Celebrating trailblazers

As one of the eight original shires of Virginia dating back centuries, Henrico County has had an illustrious history.

But sometimes overlooked are the numerous contributions made by Henrico’s African- American community. Not anymore.

To observe the county’s 400th anniversary, Black History Month and the achievements of Henrico residents, Henrico’s Department of Recreation and Parks will present “African-American History of Henrico County in Music and Stories” at the Henrico Theatre, 305 E. Nine Mile Road.

The program includes music, stories, and photographs presented by historical interpreters, choirs and performing groups, said Amy Perdue, the county’s Cultural Arts Coordinator.

Performers for this two day event include Dylan Pritchett as Gabriel, Vivian Lucas Graves as Miss Virginia Randolph, Tony Cosby arguing the McDaniel vs. Mehfoud case, Henrico County Mass Choir and Richmond’s quintessential oldies vocal group, Bak N Da Day, telling the Tommy Edwards story through song.

Among the many important figures spotlighted are:
Dylan Pritchett as Gabriel

Gabriel, born a slave at Brookfield, the plantation of Thomas Prosser, who learned to read and write and worked as a blacksmith. Gabriel was determined to be free and hoped to lead Richmond slaves in a revolt in 1800, but was captured and executed. Ultimately, this led to great fear of other rebellions and stricter regulation of slaves’ rights in Virginia.

“I’ll tell his story, the significance of place and time,” said Pritchett (pictured, at left), who will portray Gabriel. “I’ll tell the importance of keeping the yearning for freedom relevant.”

“Freedom has always been the purpose of any revolt, rebellion or citizen uprising. Our founding fathers rebelled against England's tyranny, average American citizens revolted, and enslaved African Americans followed the passion to gain freedom,” he said.

Virginia Randolph, the daughter of slaves, completed her formal education and became the first Jeanes Supervisor Industrial Teacher, providing formal in-service training for rural black teachers.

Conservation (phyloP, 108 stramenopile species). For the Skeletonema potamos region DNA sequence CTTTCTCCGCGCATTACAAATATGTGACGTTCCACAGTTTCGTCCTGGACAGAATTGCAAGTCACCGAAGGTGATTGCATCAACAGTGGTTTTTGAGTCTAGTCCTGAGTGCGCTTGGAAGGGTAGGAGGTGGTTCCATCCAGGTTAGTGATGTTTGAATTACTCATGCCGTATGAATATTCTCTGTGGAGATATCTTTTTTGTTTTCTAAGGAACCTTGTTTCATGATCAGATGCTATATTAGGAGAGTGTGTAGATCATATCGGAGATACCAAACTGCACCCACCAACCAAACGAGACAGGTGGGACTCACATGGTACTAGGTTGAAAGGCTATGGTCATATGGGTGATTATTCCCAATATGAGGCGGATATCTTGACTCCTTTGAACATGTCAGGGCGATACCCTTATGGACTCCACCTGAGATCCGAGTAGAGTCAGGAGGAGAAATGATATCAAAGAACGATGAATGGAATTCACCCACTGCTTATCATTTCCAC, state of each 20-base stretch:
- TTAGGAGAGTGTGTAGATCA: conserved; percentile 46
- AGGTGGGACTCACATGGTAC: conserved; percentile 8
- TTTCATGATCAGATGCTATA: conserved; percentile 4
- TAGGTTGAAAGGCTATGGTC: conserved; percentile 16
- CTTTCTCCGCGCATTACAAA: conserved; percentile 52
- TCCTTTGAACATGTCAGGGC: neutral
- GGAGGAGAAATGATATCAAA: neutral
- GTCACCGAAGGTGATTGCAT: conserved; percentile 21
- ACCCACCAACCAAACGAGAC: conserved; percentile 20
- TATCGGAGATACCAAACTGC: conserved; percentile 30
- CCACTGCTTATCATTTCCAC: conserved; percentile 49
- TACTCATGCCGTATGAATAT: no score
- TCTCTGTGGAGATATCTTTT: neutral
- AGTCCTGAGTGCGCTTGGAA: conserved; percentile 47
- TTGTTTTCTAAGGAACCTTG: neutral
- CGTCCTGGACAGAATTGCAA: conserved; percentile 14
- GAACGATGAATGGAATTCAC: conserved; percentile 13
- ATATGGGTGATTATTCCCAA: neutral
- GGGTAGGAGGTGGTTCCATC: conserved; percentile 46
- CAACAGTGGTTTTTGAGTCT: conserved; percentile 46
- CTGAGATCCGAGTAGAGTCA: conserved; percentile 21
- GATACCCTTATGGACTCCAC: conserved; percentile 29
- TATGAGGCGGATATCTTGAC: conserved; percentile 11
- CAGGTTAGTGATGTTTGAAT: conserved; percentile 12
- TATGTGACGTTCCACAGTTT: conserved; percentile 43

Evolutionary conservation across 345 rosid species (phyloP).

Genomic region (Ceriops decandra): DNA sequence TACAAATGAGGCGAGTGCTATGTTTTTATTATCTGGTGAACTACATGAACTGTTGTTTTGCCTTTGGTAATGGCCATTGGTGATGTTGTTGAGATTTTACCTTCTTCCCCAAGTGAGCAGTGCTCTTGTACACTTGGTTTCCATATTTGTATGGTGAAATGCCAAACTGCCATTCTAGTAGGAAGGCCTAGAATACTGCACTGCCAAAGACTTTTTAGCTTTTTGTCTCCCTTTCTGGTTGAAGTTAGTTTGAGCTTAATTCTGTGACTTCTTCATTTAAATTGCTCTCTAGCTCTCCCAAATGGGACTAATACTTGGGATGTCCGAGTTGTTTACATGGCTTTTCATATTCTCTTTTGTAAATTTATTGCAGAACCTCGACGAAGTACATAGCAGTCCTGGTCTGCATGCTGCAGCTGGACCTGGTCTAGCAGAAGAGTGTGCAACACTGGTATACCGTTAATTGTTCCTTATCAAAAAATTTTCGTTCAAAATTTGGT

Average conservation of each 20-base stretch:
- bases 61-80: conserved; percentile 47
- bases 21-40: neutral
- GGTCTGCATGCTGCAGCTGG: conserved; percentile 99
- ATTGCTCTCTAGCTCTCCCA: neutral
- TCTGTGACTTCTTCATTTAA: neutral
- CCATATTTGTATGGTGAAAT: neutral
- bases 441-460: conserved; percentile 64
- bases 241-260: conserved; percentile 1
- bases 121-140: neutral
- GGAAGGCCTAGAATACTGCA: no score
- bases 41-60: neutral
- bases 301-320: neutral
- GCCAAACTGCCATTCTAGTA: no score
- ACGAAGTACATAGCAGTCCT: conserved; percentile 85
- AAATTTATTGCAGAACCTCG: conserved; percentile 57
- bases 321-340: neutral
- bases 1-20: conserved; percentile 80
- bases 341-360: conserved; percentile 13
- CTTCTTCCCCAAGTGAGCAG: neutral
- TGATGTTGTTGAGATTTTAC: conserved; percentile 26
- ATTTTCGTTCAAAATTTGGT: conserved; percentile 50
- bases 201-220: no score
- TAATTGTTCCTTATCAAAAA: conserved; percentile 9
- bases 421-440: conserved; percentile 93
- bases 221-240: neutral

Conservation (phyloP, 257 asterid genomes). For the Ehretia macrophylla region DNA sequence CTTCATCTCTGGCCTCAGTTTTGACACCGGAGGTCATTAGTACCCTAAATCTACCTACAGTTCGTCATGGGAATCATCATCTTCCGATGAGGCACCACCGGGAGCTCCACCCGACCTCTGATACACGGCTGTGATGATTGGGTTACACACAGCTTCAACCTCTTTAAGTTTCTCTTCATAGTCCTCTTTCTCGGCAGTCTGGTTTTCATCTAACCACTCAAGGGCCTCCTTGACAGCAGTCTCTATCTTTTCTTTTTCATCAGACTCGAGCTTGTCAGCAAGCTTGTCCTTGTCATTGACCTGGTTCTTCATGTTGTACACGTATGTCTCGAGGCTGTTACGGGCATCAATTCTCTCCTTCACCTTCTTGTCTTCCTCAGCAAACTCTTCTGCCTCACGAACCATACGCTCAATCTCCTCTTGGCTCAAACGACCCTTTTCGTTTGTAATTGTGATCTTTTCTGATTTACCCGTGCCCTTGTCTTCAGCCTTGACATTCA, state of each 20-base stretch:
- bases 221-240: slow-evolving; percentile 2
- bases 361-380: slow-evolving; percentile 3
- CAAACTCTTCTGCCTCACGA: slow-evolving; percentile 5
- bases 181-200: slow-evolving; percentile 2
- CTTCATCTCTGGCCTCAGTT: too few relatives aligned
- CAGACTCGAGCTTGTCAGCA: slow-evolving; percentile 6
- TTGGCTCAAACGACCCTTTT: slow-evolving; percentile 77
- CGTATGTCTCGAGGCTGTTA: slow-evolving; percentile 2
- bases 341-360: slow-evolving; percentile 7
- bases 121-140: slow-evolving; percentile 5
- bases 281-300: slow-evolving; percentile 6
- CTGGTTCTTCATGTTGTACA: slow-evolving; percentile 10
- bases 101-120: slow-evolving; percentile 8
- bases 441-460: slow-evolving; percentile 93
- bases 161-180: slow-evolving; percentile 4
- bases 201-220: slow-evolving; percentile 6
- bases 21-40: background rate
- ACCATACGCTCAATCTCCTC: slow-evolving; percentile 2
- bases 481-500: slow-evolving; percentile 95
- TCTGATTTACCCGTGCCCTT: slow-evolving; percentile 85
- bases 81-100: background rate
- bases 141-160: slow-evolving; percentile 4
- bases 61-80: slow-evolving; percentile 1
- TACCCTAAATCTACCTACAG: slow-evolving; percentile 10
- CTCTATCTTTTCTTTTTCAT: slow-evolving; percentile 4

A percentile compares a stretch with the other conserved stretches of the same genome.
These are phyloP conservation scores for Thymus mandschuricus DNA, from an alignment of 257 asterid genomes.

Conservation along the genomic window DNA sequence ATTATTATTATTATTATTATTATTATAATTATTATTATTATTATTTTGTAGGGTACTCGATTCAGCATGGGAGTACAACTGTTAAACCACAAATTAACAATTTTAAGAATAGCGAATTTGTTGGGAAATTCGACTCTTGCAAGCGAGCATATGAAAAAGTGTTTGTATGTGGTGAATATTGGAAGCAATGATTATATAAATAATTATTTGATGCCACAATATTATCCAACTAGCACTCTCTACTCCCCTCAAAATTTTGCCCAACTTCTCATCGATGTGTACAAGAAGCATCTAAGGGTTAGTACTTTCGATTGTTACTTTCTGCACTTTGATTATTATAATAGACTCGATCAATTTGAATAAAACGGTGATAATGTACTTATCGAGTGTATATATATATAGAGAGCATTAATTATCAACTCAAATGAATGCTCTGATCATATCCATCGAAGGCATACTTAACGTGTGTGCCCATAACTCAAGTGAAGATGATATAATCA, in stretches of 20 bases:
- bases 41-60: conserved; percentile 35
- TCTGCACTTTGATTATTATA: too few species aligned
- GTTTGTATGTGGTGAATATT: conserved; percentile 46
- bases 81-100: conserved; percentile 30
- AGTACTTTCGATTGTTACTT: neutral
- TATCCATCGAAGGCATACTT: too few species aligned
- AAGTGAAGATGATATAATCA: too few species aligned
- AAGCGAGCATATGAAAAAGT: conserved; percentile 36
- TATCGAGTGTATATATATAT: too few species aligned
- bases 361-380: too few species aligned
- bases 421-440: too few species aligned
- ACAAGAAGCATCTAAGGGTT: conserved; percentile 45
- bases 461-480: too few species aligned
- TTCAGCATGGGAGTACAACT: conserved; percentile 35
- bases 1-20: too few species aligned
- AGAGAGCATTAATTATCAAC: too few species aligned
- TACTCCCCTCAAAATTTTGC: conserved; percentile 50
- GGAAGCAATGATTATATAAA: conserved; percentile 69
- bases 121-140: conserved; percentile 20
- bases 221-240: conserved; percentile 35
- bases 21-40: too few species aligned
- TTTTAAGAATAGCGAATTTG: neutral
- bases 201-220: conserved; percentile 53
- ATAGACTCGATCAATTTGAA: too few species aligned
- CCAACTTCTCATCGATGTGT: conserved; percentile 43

She opened the Mountain Road School for black children in 1892, where she included vocational education as well as traditional subjects.

Tommy Edwards, a singer and songwriter who graduated from Virginia Randolph High School in Glen Allen and hosted a live music show on WRNL twice a week. His songs were successfully recorded by popular singers Louis Jordan, Tony Bennett, Red Foley, and Tony Fontaine, and he was a frequent guest on television with appearances on the Ed Sullivan Show and Your Hit Parade. Edwards had his biggest hit, “It’s All in the Game,” in 1958. Vocal group Bak N Da Day will perform this and other works from the era.

In addition to the performances, the Henrico Theatre will be home to an exhibit commemorating the achievements of many former residents.

The exhibit, ‘Remembering Our Legacy: African-American Trailblazer in Henrico County,’ was created by Henrico County staff and volunteer educators, artists and business leaders who comprise the 2011 African-American Sub-Committee.

“The exhibit features 12 individuals who lived and/or worked in Henrico who had a significant impact locally,” said Kim Sicola, Assistant Supervisor of Historic Preservation and Museum Services in Henrico’s Division of Recreation and Parks. “In some cases, their impact was felt across the state, nation and the world.